The ‘underbelly’ of children’s mental health services

Published date24 August 2021
Attendances at EDs for mental health issues jumped by 58 per cent (514 to 810) over the second half of 2020, compared with the same period the previous year, according to figures supplied by Children's Health Ireland (CHI), which oversees acute paediatric hospital services.

Admissions for children and adolescents with eating disorders have also escalated, with a 66 per cent increase in admissions to CHI hospitals in the first three months of this year, compared with the same period last year.

Yet, officially, mental health services don't operate in these hospitals. While some of these children need medical treatment for a physical consequence of their mental condition, the rest are in the "wrong" place and going under the radar.

None of these hospitals are "approved centres" for inpatient mental health care, under the watchful eye of the Mental Health Commission. Nor are they part of the Health Service Executive's Child and Adolescent Mental Health Services (Camhs), which are delivered both in the community and through specialist inpatient units.

But families are going to EDs in desperation because there is nowhere else to go with their distressed children. Camhs doesn't operate out of hours; "emergency slots" during the day are very limited or non-existent; and waiting lists are long.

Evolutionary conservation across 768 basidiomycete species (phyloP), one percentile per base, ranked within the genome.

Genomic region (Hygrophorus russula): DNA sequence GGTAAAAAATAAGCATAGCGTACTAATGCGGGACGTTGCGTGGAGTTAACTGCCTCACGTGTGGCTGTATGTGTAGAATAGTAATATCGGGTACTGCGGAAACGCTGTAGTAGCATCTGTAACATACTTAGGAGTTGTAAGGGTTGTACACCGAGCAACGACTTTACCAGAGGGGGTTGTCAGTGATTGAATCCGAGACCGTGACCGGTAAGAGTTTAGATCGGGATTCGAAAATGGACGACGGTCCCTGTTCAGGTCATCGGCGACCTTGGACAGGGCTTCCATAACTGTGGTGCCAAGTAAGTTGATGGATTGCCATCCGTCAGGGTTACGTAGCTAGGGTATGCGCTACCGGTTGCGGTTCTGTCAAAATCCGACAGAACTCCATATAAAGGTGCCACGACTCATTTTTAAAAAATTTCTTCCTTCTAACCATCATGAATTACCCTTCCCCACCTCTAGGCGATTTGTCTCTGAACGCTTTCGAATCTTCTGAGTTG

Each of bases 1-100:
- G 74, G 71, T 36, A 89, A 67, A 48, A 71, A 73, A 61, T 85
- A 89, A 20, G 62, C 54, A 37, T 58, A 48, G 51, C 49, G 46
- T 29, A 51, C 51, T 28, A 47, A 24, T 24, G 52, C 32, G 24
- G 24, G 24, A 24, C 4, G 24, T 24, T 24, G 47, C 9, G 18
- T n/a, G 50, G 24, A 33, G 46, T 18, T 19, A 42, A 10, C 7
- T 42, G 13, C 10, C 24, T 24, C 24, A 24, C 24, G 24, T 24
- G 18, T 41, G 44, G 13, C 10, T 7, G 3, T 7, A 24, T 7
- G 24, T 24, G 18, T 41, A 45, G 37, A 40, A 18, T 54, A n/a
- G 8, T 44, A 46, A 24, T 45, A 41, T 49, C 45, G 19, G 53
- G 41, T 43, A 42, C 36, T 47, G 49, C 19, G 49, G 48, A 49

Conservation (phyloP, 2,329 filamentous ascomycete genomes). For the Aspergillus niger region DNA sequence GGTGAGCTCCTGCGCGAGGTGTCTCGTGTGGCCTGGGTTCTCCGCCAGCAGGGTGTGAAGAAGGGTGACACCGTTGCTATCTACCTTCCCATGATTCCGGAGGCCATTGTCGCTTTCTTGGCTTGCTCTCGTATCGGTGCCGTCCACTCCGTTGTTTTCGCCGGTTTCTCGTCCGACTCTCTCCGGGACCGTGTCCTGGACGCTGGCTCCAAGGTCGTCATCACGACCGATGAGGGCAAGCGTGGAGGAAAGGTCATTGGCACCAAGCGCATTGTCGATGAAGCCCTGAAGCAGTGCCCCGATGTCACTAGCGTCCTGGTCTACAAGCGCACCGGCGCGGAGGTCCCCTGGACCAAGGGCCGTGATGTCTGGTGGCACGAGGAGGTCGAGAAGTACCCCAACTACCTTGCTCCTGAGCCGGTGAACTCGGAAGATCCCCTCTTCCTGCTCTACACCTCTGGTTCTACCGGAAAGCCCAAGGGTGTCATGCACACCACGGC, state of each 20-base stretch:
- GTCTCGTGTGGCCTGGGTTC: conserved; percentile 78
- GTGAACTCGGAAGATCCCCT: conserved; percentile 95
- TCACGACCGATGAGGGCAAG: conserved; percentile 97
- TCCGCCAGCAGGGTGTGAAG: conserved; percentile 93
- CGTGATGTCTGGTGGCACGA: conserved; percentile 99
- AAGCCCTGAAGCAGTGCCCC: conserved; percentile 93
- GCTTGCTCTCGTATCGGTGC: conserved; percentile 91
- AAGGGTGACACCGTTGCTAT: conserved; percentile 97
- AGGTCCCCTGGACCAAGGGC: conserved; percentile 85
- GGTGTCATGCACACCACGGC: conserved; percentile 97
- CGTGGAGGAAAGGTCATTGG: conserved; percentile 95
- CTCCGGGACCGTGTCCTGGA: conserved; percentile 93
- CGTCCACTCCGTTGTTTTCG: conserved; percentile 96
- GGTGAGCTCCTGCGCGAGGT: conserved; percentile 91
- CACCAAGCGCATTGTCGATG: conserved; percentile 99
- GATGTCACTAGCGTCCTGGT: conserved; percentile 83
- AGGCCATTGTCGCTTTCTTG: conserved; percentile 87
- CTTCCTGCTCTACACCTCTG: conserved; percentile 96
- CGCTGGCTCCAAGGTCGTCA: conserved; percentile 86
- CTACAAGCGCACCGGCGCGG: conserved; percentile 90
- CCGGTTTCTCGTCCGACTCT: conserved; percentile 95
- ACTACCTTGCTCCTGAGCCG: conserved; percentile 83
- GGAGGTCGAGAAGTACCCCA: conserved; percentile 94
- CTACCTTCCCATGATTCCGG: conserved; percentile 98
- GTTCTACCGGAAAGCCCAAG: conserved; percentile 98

Suicidal ideation, self-harm thoughts and self-harming acts, as well as anxiety and behavioural issues, are the most common issues being seen in EDs. It is a trend in keeping with what other paediatric hospitals internationally are reporting, according to the CHI, in looking at the impact of the pandemic on children and children's services.

A sharp drop in all attendances at CHI emergency departments during the first months of the 2020 lockdown preceded the surge in the second half of the year. However, while overall ED attendance in the Dublin paediatric hospitals during the 12 months to the end of February 2021 was 34.3 per cent below the prior year, those presenting with mental health issues were 8.9 per cent up, according to a study led by University College Dublin and published in the Irish Medical Journal.

Red flags

Even before Covid-19, the children's hospitals here were raising red flags over the risks they take in admitting youngsters with mental health conditions to general paediatric wards. There are dangers not only to those patients themselves who, in CHI's words, "are receiving less than optimum care in an unacceptable clinical environment", but also to staff, who have been stressed and injured, and there are knock-on effects for other patients too. "The impact of treating these children - who require care for their mental health illness but not other medical care - in a suboptimal environment results in poorhier outcomes for children and adolescents with mental health issues and also...

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